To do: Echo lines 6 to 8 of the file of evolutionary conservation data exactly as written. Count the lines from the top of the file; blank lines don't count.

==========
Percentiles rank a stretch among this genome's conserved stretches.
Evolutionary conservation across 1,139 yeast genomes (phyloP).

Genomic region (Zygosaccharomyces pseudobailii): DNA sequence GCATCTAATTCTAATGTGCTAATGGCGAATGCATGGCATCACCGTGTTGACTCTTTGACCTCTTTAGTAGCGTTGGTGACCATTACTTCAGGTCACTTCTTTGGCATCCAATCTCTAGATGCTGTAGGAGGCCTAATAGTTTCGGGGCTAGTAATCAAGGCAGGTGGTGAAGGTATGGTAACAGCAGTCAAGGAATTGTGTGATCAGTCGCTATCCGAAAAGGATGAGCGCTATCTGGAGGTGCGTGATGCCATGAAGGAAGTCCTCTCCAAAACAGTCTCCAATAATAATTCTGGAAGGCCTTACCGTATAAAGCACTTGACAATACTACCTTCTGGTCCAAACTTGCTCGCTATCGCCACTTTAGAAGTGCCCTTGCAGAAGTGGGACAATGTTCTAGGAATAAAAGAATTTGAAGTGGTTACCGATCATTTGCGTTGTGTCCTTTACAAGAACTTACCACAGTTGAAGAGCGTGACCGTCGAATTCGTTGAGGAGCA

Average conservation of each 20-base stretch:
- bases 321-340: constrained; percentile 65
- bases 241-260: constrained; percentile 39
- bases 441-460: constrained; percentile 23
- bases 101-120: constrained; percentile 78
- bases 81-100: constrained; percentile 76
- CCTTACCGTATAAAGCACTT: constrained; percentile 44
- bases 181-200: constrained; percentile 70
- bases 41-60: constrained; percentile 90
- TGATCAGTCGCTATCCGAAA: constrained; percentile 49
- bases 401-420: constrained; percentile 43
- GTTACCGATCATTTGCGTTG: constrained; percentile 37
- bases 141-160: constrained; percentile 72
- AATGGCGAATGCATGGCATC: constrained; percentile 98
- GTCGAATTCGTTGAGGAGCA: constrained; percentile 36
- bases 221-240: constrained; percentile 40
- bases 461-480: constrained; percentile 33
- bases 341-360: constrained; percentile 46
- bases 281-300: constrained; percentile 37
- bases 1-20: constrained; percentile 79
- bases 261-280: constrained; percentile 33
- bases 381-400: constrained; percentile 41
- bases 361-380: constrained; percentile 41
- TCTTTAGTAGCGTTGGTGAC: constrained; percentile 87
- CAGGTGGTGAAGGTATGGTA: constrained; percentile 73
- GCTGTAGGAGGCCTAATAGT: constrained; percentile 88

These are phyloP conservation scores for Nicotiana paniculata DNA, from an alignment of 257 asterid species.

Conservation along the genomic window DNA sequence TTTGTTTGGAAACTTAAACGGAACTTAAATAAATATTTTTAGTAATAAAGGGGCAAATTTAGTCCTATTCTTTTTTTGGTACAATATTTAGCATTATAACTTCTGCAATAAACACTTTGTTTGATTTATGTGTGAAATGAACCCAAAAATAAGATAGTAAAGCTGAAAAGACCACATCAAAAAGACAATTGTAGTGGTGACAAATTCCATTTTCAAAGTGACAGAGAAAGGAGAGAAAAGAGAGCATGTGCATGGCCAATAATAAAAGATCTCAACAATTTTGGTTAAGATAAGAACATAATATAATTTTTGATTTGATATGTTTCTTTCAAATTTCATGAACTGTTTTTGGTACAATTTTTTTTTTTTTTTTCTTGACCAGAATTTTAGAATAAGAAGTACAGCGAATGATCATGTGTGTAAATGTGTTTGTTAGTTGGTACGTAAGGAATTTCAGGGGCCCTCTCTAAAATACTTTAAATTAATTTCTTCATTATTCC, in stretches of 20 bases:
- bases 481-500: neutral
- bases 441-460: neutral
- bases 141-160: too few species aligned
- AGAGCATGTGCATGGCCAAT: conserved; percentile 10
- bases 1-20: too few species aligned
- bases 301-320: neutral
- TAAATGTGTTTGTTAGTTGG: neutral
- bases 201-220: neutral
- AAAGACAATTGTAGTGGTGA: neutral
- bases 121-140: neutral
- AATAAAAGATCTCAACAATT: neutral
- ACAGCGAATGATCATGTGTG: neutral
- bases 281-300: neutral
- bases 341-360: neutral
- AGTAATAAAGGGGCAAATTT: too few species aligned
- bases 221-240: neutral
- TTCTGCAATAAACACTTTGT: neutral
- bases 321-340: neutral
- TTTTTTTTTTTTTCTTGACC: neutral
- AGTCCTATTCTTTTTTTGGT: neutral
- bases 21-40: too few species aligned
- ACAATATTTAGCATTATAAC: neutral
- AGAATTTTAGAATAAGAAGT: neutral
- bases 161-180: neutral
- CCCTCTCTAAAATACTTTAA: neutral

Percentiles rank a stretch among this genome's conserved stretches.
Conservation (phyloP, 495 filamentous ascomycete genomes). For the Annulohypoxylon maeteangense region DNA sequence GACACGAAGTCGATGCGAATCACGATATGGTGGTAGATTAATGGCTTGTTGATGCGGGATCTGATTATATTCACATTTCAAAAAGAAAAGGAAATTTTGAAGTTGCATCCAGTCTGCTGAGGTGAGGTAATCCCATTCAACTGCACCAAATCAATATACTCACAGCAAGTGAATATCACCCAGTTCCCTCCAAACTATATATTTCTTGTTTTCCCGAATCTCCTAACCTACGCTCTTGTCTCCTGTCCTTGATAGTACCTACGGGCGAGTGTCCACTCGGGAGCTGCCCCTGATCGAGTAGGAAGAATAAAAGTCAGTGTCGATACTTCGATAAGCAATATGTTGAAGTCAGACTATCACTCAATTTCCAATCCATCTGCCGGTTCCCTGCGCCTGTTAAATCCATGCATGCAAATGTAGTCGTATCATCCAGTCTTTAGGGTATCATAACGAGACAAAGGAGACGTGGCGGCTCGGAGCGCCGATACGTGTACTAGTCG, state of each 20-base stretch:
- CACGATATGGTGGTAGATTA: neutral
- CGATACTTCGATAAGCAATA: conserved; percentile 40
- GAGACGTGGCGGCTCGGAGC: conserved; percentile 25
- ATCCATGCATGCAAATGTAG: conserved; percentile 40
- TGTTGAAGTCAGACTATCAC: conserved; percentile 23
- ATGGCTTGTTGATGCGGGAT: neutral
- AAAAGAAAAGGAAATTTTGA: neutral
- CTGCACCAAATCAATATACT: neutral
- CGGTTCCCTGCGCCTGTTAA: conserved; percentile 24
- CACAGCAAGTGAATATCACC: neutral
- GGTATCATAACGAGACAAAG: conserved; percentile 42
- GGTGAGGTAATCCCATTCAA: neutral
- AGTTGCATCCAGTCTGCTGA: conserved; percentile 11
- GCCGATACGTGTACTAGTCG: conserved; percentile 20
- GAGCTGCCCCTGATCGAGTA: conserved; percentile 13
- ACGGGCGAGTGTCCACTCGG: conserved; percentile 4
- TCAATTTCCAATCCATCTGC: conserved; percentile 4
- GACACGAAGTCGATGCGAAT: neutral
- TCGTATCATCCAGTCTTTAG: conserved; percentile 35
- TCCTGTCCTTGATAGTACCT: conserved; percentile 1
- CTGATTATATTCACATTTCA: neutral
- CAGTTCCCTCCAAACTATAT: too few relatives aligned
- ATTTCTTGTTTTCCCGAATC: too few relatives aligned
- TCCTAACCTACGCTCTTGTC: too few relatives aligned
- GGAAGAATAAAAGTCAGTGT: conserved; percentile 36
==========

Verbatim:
- bases 241-260: constrained; percentile 39
- bases 441-460: constrained; percentile 23
- bases 101-120: constrained; percentile 78